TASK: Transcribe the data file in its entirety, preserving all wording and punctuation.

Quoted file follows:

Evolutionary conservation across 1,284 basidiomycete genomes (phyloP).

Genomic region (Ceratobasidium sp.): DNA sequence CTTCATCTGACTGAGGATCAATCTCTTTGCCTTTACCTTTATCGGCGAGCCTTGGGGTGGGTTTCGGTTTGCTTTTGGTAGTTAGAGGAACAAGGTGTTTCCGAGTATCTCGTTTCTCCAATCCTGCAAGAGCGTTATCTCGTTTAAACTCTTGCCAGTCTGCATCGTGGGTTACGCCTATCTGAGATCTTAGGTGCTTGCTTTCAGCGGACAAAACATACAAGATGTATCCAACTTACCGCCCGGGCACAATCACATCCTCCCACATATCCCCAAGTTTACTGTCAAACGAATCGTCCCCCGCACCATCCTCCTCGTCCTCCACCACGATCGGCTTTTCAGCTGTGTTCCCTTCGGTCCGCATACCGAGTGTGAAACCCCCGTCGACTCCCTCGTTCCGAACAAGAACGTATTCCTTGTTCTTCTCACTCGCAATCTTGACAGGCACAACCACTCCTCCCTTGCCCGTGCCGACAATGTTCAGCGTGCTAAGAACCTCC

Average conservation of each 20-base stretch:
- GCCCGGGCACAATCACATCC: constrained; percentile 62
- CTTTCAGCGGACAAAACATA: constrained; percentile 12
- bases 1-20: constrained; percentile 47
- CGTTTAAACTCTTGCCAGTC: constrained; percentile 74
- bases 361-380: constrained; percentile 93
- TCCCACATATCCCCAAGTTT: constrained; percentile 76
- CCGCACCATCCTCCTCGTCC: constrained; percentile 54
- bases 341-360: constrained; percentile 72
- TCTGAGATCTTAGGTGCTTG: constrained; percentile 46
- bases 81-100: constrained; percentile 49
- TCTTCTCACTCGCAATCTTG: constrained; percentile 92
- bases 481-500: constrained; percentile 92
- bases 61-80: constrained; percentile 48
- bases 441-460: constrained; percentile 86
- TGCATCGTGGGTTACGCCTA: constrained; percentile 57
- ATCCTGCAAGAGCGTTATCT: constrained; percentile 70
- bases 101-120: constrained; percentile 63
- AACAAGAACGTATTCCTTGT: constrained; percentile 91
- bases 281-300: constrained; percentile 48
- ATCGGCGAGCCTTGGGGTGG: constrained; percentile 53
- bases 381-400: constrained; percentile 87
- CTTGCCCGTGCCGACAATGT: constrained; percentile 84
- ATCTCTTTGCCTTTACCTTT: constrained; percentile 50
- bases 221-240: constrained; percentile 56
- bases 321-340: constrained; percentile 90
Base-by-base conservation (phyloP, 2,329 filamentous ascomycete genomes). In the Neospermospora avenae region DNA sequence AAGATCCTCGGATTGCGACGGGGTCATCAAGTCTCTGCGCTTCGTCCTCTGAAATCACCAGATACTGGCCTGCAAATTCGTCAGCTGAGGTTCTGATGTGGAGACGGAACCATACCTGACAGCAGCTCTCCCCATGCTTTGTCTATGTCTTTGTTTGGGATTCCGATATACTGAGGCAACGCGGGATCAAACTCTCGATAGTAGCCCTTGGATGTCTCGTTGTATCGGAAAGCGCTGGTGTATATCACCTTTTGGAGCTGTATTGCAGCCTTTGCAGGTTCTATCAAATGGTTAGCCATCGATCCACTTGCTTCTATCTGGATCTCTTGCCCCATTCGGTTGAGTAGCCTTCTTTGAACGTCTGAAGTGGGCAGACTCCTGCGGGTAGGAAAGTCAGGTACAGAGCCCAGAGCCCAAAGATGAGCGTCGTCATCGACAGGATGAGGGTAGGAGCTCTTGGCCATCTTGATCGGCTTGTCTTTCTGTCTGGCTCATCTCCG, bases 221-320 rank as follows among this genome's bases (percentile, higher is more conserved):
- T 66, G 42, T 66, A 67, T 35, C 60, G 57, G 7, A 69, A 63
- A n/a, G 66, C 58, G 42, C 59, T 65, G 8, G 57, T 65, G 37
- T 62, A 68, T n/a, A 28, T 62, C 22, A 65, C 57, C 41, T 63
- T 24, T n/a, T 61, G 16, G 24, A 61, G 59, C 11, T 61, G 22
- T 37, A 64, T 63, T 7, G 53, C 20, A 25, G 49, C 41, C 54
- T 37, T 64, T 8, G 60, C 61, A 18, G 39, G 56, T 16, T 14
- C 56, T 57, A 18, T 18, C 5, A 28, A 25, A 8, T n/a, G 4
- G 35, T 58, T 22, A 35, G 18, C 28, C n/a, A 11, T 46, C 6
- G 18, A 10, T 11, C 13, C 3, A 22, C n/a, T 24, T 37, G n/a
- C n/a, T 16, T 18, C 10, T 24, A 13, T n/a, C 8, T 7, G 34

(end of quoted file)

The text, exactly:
Evolutionary conservation across 1,284 basidiomycete genomes (phyloP).

Genomic region (Ceratobasidium sp.): DNA sequence CTTCATCTGACTGAGGATCAATCTCTTTGCCTTTACCTTTATCGGCGAGCCTTGGGGTGGGTTTCGGTTTGCTTTTGGTAGTTAGAGGAACAAGGTGTTTCCGAGTATCTCGTTTCTCCAATCCTGCAAGAGCGTTATCTCGTTTAAACTCTTGCCAGTCTGCATCGTGGGTTACGCCTATCTGAGATCTTAGGTGCTTGCTTTCAGCGGACAAAACATACAAGATGTATCCAACTTACCGCCCGGGCACAATCACATCCTCCCACATATCCCCAAGTTTACTGTCAAACGAATCGTCCCCCGCACCATCCTCCTCGTCCTCCACCACGATCGGCTTTTCAGCTGTGTTCCCTTCGGTCCGCATACCGAGTGTGAAACCCCCGTCGACTCCCTCGTTCCGAACAAGAACGTATTCCTTGTTCTTCTCACTCGCAATCTTGACAGGCACAACCACTCCTCCCTTGCCCGTGCCGACAATGTTCAGCGTGCTAAGAACCTCC

Average conservation of each 20-base stretch:
- GCCCGGGCACAATCACATCC: constrained; percentile 62
- CTTTCAGCGGACAAAACATA: constrained; percentile 12
- bases 1-20: constrained; percentile 47
- CGTTTAAACTCTTGCCAGTC: constrained; percentile 74
- bases 361-380: constrained; percentile 93
- TCCCACATATCCCCAAGTTT: constrained; percentile 76
- CCGCACCATCCTCCTCGTCC: constrained; percentile 54
- bases 341-360: constrained; percentile 72
- TCTGAGATCTTAGGTGCTTG: constrained; percentile 46
- bases 81-100: constrained; percentile 49
- TCTTCTCACTCGCAATCTTG: constrained; percentile 92
- bases 481-500: constrained; percentile 92
- bases 61-80: constrained; percentile 48
- bases 441-460: constrained; percentile 86
- TGCATCGTGGGTTACGCCTA: constrained; percentile 57
- ATCCTGCAAGAGCGTTATCT: constrained; percentile 70
- bases 101-120: constrained; percentile 63
- AACAAGAACGTATTCCTTGT: constrained; percentile 91
- bases 281-300: constrained; percentile 48
- ATCGGCGAGCCTTGGGGTGG: constrained; percentile 53
- bases 381-400: constrained; percentile 87
- CTTGCCCGTGCCGACAATGT: constrained; percentile 84
- ATCTCTTTGCCTTTACCTTT: constrained; percentile 50
- bases 221-240: constrained; percentile 56
- bases 321-340: constrained; percentile 90
Base-by-base conservation (phyloP, 2,329 filamentous ascomycete genomes). In the Neospermospora avenae region DNA sequence AAGATCCTCGGATTGCGACGGGGTCATCAAGTCTCTGCGCTTCGTCCTCTGAAATCACCAGATACTGGCCTGCAAATTCGTCAGCTGAGGTTCTGATGTGGAGACGGAACCATACCTGACAGCAGCTCTCCCCATGCTTTGTCTATGTCTTTGTTTGGGATTCCGATATACTGAGGCAACGCGGGATCAAACTCTCGATAGTAGCCCTTGGATGTCTCGTTGTATCGGAAAGCGCTGGTGTATATCACCTTTTGGAGCTGTATTGCAGCCTTTGCAGGTTCTATCAAATGGTTAGCCATCGATCCACTTGCTTCTATCTGGATCTCTTGCCCCATTCGGTTGAGTAGCCTTCTTTGAACGTCTGAAGTGGGCAGACTCCTGCGGGTAGGAAAGTCAGGTACAGAGCCCAGAGCCCAAAGATGAGCGTCGTCATCGACAGGATGAGGGTAGGAGCTCTTGGCCATCTTGATCGGCTTGTCTTTCTGTCTGGCTCATCTCCG, bases 221-320 rank as follows among this genome's bases (percentile, higher is more conserved):
- T 66, G 42, T 66, A 67, T 35, C 60, G 57, G 7, A 69, A 63
- A n/a, G 66, C 58, G 42, C 59, T 65, G 8, G 57, T 65, G 37
- T 62, A 68, T n/a, A 28, T 62, C 22, A 65, C 57, C 41, T 63
- T 24, T n/a, T 61, G 16, G 24, A 61, G 59, C 11, T 61, G 22
- T 37, A 64, T 63, T 7, G 53, C 20, A 25, G 49, C 41, C 54
- T 37, T 64, T 8, G 60, C 61, A 18, G 39, G 56, T 16, T 14
- C 56, T 57, A 18, T 18, C 5, A 28, A 25, A 8, T n/a, G 4
- G 35, T 58, T 22, A 35, G 18, C 28, C n/a, A 11, T 46, C 6
- G 18, A 10, T 11, C 13, C 3, A 22, C n/a, T 24, T 37, G n/a
- C n/a, T 16, T 18, C 10, T 24, A 13, T n/a, C 8, T 7, G 34